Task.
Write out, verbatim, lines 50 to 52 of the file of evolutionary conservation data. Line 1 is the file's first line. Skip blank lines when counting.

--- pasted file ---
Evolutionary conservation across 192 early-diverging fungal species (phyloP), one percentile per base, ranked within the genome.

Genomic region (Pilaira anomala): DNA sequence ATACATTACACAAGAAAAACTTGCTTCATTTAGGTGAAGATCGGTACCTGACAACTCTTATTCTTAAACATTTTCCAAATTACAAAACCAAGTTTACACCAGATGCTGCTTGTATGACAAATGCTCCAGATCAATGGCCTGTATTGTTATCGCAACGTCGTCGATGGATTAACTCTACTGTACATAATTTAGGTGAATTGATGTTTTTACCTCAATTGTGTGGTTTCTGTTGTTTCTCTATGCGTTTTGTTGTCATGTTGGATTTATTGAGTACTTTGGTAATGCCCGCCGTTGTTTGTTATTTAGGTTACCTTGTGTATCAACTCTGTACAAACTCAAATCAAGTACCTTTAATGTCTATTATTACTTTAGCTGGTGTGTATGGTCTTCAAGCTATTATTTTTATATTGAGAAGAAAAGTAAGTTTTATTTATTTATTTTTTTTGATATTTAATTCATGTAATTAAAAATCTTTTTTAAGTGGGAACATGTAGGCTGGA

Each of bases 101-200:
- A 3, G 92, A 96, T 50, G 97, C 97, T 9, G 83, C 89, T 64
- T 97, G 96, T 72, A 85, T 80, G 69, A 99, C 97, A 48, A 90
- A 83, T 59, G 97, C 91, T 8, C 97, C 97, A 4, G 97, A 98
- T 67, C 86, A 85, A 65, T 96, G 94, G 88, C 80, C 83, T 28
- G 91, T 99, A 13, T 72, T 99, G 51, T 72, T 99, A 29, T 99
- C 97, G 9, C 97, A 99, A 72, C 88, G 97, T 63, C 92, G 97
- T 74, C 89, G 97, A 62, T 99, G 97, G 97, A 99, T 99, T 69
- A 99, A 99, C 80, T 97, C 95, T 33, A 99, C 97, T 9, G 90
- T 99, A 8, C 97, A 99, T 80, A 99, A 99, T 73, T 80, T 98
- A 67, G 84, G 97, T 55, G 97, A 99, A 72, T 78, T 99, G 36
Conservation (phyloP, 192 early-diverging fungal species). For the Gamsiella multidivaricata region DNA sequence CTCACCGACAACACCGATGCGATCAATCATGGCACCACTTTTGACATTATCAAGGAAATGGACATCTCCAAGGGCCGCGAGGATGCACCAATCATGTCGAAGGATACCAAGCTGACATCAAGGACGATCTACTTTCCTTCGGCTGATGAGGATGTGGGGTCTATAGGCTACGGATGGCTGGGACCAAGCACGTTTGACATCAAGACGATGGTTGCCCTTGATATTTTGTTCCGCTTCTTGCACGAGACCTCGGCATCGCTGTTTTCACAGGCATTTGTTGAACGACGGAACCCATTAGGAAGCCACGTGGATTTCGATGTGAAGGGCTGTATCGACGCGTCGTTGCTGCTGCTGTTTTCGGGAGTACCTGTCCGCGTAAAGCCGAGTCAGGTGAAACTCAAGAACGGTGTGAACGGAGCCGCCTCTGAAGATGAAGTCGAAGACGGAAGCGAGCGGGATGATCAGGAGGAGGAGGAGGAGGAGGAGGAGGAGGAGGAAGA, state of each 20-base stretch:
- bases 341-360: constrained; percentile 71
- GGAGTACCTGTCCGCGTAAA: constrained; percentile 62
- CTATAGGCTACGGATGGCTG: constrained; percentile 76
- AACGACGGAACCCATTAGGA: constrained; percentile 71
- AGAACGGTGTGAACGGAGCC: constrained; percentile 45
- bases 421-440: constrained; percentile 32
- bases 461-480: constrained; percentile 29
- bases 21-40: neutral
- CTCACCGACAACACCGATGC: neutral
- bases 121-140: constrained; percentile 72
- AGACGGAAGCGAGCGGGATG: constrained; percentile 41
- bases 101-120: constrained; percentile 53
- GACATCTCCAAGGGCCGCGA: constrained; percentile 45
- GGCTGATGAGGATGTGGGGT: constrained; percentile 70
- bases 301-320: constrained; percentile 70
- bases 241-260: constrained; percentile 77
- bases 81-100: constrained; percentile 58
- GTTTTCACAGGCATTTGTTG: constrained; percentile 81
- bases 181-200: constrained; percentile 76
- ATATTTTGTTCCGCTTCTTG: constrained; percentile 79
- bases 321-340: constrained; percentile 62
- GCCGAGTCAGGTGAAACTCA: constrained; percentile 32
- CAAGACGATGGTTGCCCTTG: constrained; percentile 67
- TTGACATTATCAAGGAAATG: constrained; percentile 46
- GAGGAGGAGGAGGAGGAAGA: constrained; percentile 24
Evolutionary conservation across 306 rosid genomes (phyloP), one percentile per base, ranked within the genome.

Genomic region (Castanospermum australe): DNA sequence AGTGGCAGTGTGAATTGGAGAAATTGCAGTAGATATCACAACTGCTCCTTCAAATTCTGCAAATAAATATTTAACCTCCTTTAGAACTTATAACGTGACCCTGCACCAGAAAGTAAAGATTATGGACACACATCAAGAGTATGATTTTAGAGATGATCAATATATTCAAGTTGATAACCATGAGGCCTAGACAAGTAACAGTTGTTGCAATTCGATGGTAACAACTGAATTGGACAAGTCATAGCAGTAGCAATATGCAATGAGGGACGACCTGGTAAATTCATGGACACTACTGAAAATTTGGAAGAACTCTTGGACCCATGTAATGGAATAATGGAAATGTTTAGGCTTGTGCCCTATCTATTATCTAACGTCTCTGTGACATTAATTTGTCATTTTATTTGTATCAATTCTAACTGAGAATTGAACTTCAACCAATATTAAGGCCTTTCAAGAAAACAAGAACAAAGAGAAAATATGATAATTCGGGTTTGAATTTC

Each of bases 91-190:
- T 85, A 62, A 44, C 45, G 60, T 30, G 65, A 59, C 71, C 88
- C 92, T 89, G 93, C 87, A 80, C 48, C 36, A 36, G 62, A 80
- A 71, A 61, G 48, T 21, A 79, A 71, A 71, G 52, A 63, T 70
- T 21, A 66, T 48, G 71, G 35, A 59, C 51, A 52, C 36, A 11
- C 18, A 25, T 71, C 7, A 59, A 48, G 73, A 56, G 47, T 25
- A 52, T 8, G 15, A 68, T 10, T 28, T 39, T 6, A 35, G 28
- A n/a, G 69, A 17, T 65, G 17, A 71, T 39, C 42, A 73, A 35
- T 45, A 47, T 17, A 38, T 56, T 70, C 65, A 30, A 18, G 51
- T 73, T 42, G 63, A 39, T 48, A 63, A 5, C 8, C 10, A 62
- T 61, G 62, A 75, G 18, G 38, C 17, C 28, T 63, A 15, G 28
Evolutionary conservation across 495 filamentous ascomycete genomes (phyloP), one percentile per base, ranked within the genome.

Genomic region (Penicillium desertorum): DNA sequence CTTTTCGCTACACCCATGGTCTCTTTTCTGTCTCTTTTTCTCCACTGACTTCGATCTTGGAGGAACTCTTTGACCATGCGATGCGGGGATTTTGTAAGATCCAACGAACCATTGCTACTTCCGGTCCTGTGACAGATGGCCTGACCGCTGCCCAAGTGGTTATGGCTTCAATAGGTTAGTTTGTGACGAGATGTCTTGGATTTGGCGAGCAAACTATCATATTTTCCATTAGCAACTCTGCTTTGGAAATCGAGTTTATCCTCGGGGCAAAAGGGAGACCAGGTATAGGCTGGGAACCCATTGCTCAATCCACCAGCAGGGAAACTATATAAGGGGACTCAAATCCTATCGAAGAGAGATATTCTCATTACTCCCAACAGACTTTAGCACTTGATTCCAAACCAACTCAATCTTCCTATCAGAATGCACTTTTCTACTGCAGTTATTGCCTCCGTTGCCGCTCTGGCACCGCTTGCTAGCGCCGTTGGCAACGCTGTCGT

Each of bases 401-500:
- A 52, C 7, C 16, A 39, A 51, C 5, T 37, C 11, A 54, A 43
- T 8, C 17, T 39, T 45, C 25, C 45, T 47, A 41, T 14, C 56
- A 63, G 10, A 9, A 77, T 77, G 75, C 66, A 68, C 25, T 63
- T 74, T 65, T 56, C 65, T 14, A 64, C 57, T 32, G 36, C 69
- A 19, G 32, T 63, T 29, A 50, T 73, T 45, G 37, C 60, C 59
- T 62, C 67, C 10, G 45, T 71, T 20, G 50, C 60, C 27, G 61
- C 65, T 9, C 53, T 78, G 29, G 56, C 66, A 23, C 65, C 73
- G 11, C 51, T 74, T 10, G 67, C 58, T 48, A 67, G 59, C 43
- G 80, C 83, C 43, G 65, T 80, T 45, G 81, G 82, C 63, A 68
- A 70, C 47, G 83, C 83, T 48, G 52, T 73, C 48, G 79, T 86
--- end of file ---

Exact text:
- T 45, A 47, T 17, A 38, T 56, T 70, C 65, A 30, A 18, G 51
- T 73, T 42, G 63, A 39, T 48, A 63, A 5, C 8, C 10, A 62
- T 61, G 62, A 75, G 18, G 38, C 17, C 28, T 63, A 15, G 28